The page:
In recent years, the rising demand of bitter kola from domestic consumers and international markets have given a rise to the cultivation and the replanting of old trees in Nigeria where the practice had nearly died out. After Nigeria recorded its first Covid-19 pandemic breakout in 2020, many residents turned to the nuts as a means of fortifying their immune systems against the virus. The flowering plant also known as Garcinia Kola is a species of the Clusiaceae family. The seeds, nuts, and bark of this plant are all commonly utilized in alternative medicine to treat a wide range of conditions.
Many different Nigerian ethnic groups regard it as a significant cultural emblem. The kola nut is traditionally broken open during social occasions such as weddings, funerals, and naming ceremonies to show respect and make attendees feel at home. The cash crop market nearly failed completely due to limited demand over the years. However things are starting to turn around as farmers of the crop are now seeing profits owing to the current uptick in demand. Ayopo Somefun, a bitter kola grower in Ogun State, said that increased demand has reversed the trend of people cutting down bitter kola trees for firewood.
Production of the crop in Nigeria is not enough.
In his words “Nigeria has only recently begun cultivating the farm crop. I just cultivated 10 acres, and I had to import seedlings from Burkina Faso because our research center did not have any. Somefun explained that enhanced seedlings take six months at the nursery and four years to begin fruiting. The country does not produce enough to meet current demand, so exports to surrounding African countries are used to make up the difference. “It is hard to find a bitter kola tree in the country less than 30 years old,” he said.
Maryam Suwara, a bitter kola vendor in Berger, Lagos, said demand spiked during the 2020 Covid-19 pandemic and has remained high. She claims that the current going rate for a paint rubber of the nuts is between N37,000 and N40,000 (give or take based on negotiating power and nut size), while the going rate for a 50-kilogram bag is between N296,000 and N400,000. Now in Nigeria, the crop has risen as a lucrative cash crop for both human consumption and use as a raw material in the pharmaceutical and brewing industries.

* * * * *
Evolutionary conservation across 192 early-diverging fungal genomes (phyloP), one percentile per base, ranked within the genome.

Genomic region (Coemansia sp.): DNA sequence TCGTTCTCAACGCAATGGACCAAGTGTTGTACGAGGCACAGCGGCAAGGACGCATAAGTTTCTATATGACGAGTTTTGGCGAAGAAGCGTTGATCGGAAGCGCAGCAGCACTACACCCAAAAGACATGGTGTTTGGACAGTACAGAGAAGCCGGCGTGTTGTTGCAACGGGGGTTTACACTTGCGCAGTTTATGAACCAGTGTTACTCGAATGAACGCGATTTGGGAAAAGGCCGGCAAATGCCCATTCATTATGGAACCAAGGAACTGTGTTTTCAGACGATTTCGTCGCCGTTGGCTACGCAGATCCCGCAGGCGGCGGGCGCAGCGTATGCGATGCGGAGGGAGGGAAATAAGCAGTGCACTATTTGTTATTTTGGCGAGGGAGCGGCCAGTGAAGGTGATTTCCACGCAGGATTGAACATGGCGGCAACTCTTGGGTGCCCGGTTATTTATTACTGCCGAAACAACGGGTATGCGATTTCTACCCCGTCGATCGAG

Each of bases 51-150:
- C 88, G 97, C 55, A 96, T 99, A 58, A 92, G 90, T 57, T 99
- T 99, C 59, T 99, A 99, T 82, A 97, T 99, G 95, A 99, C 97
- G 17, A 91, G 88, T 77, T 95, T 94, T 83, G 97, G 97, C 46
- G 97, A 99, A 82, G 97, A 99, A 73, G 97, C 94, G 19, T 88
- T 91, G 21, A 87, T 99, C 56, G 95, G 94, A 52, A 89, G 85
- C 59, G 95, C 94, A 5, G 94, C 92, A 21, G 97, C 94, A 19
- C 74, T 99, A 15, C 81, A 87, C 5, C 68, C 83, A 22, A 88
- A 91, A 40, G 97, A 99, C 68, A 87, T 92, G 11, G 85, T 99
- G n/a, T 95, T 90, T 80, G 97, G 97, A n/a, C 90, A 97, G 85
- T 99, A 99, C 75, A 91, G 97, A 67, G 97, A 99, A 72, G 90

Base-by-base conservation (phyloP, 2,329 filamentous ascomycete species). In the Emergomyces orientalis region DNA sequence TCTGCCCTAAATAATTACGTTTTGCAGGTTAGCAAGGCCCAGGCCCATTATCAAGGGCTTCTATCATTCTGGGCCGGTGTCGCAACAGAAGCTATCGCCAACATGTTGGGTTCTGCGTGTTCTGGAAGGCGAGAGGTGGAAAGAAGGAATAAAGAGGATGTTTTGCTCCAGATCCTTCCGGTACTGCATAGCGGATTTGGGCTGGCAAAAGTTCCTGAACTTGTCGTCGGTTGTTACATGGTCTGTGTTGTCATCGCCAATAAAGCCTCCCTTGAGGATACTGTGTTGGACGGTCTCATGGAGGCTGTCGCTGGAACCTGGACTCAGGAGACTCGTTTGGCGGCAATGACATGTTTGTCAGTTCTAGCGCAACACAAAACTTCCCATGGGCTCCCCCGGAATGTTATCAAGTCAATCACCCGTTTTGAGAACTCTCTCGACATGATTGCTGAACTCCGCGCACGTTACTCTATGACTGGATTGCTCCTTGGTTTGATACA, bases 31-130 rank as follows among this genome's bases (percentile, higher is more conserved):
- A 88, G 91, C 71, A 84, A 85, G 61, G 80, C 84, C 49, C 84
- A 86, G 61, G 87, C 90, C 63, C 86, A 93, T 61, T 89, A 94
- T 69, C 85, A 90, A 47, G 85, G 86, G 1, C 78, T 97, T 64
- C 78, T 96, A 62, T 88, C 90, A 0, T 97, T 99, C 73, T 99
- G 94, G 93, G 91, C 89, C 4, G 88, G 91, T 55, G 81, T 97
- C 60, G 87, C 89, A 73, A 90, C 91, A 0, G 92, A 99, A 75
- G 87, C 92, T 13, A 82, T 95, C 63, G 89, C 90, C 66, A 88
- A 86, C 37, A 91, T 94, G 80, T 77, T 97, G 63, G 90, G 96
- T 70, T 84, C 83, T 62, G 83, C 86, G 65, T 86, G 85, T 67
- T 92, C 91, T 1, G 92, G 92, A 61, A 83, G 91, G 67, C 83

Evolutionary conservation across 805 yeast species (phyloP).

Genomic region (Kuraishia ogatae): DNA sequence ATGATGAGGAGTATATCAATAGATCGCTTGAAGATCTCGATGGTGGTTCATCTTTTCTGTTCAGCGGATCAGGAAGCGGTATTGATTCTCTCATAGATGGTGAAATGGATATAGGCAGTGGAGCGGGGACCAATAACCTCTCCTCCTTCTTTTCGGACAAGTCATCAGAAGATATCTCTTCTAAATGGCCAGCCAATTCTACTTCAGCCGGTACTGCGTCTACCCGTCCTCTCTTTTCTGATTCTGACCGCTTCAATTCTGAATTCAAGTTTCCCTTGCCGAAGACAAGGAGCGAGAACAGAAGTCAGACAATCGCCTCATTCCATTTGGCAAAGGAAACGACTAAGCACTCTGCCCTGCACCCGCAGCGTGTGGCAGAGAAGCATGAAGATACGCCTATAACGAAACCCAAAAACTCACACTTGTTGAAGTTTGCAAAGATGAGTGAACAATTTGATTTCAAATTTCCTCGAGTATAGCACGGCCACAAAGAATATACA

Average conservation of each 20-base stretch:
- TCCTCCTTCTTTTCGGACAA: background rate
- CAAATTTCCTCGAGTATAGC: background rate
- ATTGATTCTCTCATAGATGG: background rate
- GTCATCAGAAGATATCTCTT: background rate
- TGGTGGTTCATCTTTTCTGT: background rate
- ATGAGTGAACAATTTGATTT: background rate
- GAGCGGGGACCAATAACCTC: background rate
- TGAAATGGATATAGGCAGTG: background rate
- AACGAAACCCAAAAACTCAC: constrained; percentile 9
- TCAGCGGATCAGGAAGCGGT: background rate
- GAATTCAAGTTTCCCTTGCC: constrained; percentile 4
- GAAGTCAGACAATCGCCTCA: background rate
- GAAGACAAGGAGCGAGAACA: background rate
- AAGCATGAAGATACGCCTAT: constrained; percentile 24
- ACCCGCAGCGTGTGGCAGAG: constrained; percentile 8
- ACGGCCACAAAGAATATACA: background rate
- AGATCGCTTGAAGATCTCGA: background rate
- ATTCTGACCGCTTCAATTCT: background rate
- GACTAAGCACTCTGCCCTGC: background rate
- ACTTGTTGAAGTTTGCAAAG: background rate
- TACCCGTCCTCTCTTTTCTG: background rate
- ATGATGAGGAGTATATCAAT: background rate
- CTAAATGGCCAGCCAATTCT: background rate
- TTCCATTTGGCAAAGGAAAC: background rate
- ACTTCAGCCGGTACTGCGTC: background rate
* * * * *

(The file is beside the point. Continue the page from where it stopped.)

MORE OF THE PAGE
Bitter kola may be cultivated in a wide range of soil types.
As demand for bitter kola increases worldwide, farmers and exporters in Nigeria have an opportunity to profit from this growing industry. Several Asian countries, including China, Indonesia, Thailand, and Japan, are among the most active markets for this product right now. It’s exported out in wet, dried, or powdered form, depending on the buyer’s requirement and preferences. Due to its exceptional adaptability, the farm crop may be successfully cultivated in a wide range of soil types.
The remarkable adaptability exhibited by bitter kola trees in the face of adverse climatic conditions and impoverished soil makes it possible for abandoned old trees to survive. Cultivation of this particular crop is predominantly cultivated in the South-West, South-South, and North Central regions of the country. Notably, the states of Ondo, Niger, Enugu, Osun, Oyo, Imo, and Ogun have the most extensive areas of production. Nigerian farmers typically harvest the crop between April and October, but the crop is stocked and sold year-round. Its height is between 30 and 60 meters.
Small scale entrepreneurs can start trading comfortably.
Presently, there is no data available pertaining to the cash-crop even from the United Nations Food and Agricultural Organization. Those interested in exporting can make a modest or grand scale first step into the industry depending on the funds at hand and buyers choices. Small scale entrepreneurs have the capacity to begin their trading with comfort solely with a viable email address. This particular product possesses the unique characteristic of neither being perishable nor is it fragile.